Sermersooq is a municipality in Greenland, formed on 1 January 2009 from five earlier, smaller municipalities. Its administrative seat is the city of Nuuk, the capital of Greenland, it is the most populous municipality in the country, with 21,868 inhabitants as of January 2013; the municipality consists of former municipalities of eastern and southwestern Greenland, each named after the largest settlement at the time of formation: Ammassalik Municipality Ittoqqortoormiit Municipality Ivittuut Municipality Nuuk Municipality Paamiut Municipality Ammassalik area Tasiilaq Kuummiit Kulusuk Tiniteqilaaq Sermiligaaq Isortoq Ittoqqortoormiit area Ittoqqortoormiit Ivittuut area Kangilinnguit Nuuk area Nuuk Kapisillit Qeqertarsuatsiaat Paamiut area Paamiut Arsuk The municipality is located in south-central and eastern Greenland, with an area of 531,900 km2. It is the second largest municipality in the world by area, after the former Qaasuitsup. In the south, it is flanked by the Kujalleq municipality, with the border running alongside Alanngorsuaq Fjord.
The waters flowing around the western coastline of the municipality are that of Labrador Sea, which to the north narrows down to form Davis Strait separating the island of Greenland from Baffin Island. In the northwest, the municipality is bordered by the Qeqqata municipality, further north by the Qeqertalik and Avannaata municipalities; the latter two borders however run north-south through the center of the Greenland ice sheet − and as such are free of traffic. In the north the municipality is bordered by the Northeast Greenland National Park. In the east, near the settlement of Ittoqqortoormiit, the municipal shores straddle the Kangertittivaq fjord, which empties into the cold Greenland Sea; the southeastern shores are bordered by the Anorituup Kangerlua fjord of the Irminger Sea in the North Atlantic Ocean. Sermersooq is one of two municipalities straddling the western and eastern sides of the island, but is the only municipality where settlements on both coasts are connected via scheduled flights from Nuuk Airport to Kulusuk Airport and Nerlerit Inaat Airport and reverse, operated year-round by Air Greenland.
There are local flights between Nuuk and Paamiut Airport on the west coast. Kalaallisut, the West Greenlandic dialect is spoken in the towns and settlements of the western coast. Danish is in use in the bigger towns. Tunumiit oraasiat, the East Greenlandic dialect, is spoken on the eastern coast. KANUKOKA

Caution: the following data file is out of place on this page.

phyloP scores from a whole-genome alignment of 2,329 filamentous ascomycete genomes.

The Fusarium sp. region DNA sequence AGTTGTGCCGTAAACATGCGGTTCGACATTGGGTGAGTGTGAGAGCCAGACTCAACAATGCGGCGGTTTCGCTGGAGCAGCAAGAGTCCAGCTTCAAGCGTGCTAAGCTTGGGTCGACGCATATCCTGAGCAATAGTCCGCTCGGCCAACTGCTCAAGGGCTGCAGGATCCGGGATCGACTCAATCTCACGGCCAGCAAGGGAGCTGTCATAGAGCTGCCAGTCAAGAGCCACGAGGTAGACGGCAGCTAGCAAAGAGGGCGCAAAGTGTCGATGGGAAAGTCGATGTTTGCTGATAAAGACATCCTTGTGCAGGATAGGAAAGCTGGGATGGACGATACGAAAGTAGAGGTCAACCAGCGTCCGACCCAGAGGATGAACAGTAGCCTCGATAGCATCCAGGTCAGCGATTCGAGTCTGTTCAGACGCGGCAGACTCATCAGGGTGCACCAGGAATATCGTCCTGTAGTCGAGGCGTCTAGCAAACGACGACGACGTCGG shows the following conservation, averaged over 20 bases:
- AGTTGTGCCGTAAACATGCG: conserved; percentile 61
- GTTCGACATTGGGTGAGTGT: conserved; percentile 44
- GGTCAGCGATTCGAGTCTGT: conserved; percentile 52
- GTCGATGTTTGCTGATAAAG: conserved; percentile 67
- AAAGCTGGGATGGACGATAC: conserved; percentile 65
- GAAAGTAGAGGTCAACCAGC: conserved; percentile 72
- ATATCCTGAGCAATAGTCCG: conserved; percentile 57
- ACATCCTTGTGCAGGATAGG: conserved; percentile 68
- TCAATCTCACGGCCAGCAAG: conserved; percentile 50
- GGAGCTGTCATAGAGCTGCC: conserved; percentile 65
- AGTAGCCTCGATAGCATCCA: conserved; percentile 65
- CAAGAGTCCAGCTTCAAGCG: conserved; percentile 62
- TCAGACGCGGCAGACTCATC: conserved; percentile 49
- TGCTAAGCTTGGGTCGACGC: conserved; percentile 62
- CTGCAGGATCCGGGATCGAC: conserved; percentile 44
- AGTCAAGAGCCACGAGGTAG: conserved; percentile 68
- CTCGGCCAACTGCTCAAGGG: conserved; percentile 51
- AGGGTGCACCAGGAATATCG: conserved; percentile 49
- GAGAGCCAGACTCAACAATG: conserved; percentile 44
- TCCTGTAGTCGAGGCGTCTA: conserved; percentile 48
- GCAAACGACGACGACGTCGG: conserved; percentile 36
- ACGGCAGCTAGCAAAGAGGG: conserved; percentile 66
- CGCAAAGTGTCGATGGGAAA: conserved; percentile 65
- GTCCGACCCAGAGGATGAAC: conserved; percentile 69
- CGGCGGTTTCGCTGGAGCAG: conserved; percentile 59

Renland is a peninsula in eastern Greenland. It is a part of the Sermersooq municipality. Despite its proximity to the coast Renland has an ice cap climate with bitterly cold winters and low maximum temperatures in the summer. Renland was named after the reindeer which were found in the area, but disappeared around the early 20th century. Renland is surrounded to the north by the Nordvestfjord of the Scoresby Sound, to the south by the 6 to 10 km wide Ofjord and to the southwest by the Rype Fjord. To the west the peninsula is attached to the mainland and to the northwest lies the Hinksland peninsula; the Bjorne Islands lie off its eastern shore and to the south across the Ofjord lie the islands of Milneland and Storo. Renland has its own ice cap on a high plateau in the middle of the peninsula and in the southern part there are glacial lakes separated by glacial tongues; this wide and desolate place is a popular destination for mountain climbing owing to its steep slopes, massive rocky crags and jagged peaks.
Constable Point is the closest airport. Liverpool Land Milne Land Scoresby Land Environment in the Scoresby Sund Fjord. Museum Tusculanum Press. ISBN 87-635-1208-4. TrailerGreenland Swiss Renland Expedition The Renland ice core. A Northern Hemisphere record of aerosol composition over 120,000 years
Disko Island is a large island in Baffin Bay, off the west coast of Greenland. It has an area of 8,578 km2, making it the second largest island of Greenland and one of the 100 largest islands in the world; the name Qeqertarsuaq means The Large Island. The island has a length of about 160 km, rising to an average height of 975 m; the port of Qeqertarsuaq lies on its southern coast. Blæsedalen valley is north of Qeqertarsuaq; the island is separated from Nuussuaq Peninsula in the northeast by the Sullorsuaq Strait. To the south of the island lies Disko Bay, an inlet bay of Baffin Island. Eric the Red paid the first recorded visit to Disko Island at some time between 982 and 985. Mineral deposits, fossil finds and geological formations add to interest in the area. One of the interesting geological features is the native iron found at the island. A 22-ton lump mixture of iron and iron carbide has been found. There are only a few places on earth where native iron is found, not of meteoric origin. There are numerous hot springs on the island.